From nutrition to metabolic syndrome

Dr. Sultan Ali Mahboob and Eva Orangi

In 1998, Reaven described a set of risk factors that often appear as a disorder called Syndrome X. This syndrome also has symptoms such as hypertension, glucose intolerance, high triglyceride levels and low levels of high-density lipoprotein (HDL) and is the most important disorder of this syndrome because of insulin resistance.

Idiom Insulin Resistance Syndrome Factors are also used to define these risk factors; However, other metabolic disorders such as obesity (especially abdominal obesity), high levels of apolipoprotein B, high levels of low-density lipoprotein (LDL), fibrinolysis and blood coagulation are also associated with this syndrome. National Cholesterol Education has shown the importance of controlling this syndrome in the prevention of cardiovascular disease, so the term “metabolic syndrome” has been used for this set of metabolic risk factors to actually use the term Insulin resistance Avoid as the only relevant risk factor.

The prevalence of this Metabolic syndrome It is increasing day by day and today about 25% of people in the world have this syndrome, about 5-10% of them have type 2 diabetes.

Metabolic syndrome It has attracted a lot of attention in the last few years. This syndrome, which is a set of risk factors related to metabolic origin, can directly increase or decrease atherosclerotic and cardiovascular diseases.

The first step in preventing and treating metabolic syndrome is to change your lifestyle to achieve a healthy weight, reduce fat intake, quit smoking, and in some people follow a lipid-lowering diet. The next step is to provide the micronutrients and vitamins that are involved in regulating the metabolism of macronutrients (carbohydrates, proteins, and fats).

Since the role of nutrition and diet in the prevention and treatment of these metabolic disorders is undeniable, in this article we first examine the clinical criteria for the diagnosis of metabolic syndrome and the factors affecting it, then we discuss methods for controlling the risk factors of this syndrome.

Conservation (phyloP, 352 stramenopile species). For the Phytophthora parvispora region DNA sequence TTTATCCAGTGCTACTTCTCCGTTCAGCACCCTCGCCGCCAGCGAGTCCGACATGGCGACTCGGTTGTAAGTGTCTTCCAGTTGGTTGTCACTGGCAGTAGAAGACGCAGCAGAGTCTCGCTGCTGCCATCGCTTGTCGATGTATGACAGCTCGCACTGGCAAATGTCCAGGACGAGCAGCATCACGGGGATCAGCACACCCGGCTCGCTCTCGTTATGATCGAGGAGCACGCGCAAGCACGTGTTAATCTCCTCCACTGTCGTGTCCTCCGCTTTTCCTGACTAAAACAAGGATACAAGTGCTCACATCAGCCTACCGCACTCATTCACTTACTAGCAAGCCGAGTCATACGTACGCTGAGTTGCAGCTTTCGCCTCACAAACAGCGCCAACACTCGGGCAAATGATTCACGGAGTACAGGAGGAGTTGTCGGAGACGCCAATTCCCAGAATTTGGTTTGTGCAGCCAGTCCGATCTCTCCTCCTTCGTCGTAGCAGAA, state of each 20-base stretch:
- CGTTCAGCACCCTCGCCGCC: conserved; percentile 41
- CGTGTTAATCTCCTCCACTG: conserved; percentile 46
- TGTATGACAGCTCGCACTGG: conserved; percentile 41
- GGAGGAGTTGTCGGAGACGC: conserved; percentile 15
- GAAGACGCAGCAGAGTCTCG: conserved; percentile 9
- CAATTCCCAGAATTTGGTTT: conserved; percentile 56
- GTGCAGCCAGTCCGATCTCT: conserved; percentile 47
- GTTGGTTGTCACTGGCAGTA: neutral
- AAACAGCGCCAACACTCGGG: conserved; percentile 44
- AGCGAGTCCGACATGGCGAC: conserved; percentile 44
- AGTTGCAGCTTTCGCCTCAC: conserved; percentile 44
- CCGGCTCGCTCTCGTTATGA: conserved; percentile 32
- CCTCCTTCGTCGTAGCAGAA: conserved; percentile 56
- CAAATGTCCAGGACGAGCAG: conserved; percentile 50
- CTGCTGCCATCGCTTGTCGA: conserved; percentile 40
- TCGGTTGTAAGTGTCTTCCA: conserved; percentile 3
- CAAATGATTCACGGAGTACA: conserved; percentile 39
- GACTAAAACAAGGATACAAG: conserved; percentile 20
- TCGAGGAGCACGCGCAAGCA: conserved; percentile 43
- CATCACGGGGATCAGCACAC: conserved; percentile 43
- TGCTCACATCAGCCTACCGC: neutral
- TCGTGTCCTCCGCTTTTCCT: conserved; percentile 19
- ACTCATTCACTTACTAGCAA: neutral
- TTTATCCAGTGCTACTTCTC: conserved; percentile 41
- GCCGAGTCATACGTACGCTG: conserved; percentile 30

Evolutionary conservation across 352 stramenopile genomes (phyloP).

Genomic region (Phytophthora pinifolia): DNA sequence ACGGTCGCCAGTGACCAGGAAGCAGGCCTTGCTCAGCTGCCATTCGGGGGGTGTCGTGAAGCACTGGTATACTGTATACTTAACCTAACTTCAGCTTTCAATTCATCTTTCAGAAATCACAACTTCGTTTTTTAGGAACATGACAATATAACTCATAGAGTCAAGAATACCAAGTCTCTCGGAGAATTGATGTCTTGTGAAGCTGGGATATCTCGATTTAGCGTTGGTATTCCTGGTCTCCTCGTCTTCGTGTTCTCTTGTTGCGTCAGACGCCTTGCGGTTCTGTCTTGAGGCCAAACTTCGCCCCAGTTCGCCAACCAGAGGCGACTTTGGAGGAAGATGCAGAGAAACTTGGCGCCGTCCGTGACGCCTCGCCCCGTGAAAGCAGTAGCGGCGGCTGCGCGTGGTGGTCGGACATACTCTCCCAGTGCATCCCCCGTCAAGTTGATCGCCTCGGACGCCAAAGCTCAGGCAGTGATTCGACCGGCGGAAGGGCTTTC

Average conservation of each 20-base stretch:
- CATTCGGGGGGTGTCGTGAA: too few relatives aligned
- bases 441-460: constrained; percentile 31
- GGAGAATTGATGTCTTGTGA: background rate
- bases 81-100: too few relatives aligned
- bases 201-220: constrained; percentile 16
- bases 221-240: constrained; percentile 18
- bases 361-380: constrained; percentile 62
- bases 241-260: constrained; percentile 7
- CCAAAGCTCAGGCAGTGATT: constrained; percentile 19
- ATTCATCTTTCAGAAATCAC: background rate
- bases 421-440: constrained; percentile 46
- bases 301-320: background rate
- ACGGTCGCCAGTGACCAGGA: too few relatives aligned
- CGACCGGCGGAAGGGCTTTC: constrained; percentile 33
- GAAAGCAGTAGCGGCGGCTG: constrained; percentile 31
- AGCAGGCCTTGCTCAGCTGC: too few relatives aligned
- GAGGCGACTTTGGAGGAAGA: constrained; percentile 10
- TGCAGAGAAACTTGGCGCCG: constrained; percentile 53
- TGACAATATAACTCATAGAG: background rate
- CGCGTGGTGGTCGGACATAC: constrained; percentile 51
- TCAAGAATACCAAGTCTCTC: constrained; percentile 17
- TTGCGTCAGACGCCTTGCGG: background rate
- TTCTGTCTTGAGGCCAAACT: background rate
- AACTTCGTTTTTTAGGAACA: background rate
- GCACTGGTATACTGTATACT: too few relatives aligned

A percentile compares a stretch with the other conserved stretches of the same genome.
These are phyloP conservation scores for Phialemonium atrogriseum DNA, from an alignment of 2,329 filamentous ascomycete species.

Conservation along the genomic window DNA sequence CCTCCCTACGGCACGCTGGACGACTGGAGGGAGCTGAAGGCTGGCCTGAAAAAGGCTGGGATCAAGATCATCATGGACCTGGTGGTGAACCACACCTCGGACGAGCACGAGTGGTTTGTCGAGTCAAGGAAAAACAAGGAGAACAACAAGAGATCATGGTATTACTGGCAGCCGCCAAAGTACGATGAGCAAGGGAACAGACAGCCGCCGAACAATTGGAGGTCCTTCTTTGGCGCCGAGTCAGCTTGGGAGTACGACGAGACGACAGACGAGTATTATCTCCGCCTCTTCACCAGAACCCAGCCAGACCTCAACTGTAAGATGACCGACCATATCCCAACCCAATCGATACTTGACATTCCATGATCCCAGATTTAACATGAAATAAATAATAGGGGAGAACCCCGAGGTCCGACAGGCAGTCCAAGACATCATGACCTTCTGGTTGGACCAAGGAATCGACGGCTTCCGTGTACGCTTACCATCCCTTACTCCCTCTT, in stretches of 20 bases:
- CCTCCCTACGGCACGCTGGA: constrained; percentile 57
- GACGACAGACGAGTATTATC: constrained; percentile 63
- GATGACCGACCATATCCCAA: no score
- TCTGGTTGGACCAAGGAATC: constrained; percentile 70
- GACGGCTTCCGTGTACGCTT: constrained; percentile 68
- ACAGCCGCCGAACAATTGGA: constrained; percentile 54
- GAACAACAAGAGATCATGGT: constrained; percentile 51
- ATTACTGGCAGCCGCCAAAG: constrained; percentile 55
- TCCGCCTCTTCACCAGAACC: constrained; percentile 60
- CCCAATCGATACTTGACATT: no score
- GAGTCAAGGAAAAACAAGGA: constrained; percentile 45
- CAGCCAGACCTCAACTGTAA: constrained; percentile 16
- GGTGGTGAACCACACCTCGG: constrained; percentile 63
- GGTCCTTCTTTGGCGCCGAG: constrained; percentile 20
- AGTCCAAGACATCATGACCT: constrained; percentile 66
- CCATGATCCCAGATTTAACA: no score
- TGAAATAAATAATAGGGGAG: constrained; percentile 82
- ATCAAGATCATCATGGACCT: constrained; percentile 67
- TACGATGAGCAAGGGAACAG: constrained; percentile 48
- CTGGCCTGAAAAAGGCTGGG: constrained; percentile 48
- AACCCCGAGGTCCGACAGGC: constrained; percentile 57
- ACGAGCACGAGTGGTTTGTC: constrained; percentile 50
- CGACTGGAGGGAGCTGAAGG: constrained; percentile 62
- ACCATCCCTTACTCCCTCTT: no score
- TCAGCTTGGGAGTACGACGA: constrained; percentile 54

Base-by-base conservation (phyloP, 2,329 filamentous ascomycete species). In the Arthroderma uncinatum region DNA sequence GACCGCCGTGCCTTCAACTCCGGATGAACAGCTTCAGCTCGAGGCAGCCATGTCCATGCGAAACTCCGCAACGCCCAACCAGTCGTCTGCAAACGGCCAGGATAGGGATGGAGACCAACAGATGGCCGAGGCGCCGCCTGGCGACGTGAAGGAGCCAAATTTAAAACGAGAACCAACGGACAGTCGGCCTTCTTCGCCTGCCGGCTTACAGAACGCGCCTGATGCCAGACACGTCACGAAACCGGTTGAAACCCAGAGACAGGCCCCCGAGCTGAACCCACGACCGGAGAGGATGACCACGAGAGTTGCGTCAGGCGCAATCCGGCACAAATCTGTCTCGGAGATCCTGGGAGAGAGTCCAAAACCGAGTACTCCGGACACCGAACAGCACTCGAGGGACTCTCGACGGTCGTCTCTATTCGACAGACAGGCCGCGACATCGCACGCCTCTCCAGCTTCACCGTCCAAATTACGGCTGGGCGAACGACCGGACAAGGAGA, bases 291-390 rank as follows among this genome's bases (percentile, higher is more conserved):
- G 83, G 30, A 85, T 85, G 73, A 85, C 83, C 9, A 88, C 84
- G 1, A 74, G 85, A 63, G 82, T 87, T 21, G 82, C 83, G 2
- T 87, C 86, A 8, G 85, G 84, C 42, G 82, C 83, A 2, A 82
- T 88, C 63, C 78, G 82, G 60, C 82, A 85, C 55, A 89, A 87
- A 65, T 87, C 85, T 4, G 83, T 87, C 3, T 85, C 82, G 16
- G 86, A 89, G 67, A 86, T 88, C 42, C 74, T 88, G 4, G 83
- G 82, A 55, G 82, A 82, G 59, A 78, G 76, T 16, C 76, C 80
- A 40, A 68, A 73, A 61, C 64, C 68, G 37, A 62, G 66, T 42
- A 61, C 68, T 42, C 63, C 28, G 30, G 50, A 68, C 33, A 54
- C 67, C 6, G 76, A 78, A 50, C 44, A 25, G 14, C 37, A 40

In the third step, we will discuss the role of dietary supplements in relation to these metabolic disorders, and finally, we will have nutritional recommendations for patients with metabolic syndrome.

Clinical criteria for diagnosing patients with metabolic syndrome:

At least three health-related sections provide practical tools for diagnosing patients with metabolic syndrome, which are referred to here:

1- Clinical criteria of the third report of the National Cholesterol Education Program (ACPATP III)

Men’s abdominal obesity more than 120 cm

Women more than 88 cm

Plasma triglycerides greater than 150 mg / dl (greater than 1.7 mmol / L)

Male HDL-C less than 40 mg / dl (less than 1 mmol / L)

Women less than 50 mg / dl (less than 1.3 mmol / L)

Blood pressure higher than 130/90 mm Hg

Fasting glucose greater than 130 mg / dl

2- Clinical criteria of the World Health Organization (WHO)

Insulin resistance is determined by one of the following criteria:

A. Type 2 diabetes

B- Glucose intolerance

In addition to the above two, the following criteria should also be considered:

High blood pressure greater than 140/90 mm Hg

Plasma triglycerides greater than 150 mg / dl (greater than 1.7 mmol / L)

Male HDL-C less than 35 mg / dl

Women less than 39 mg / dl

BMI greater than 30 kg / m2

Waist to hip ratio greater than 0.90 in men, greater than 0.85 in women

Sufficient evidence has shown that people with low physical activity have lower insulin regulation of blood glucose and a higher risk of cardiovascular disease.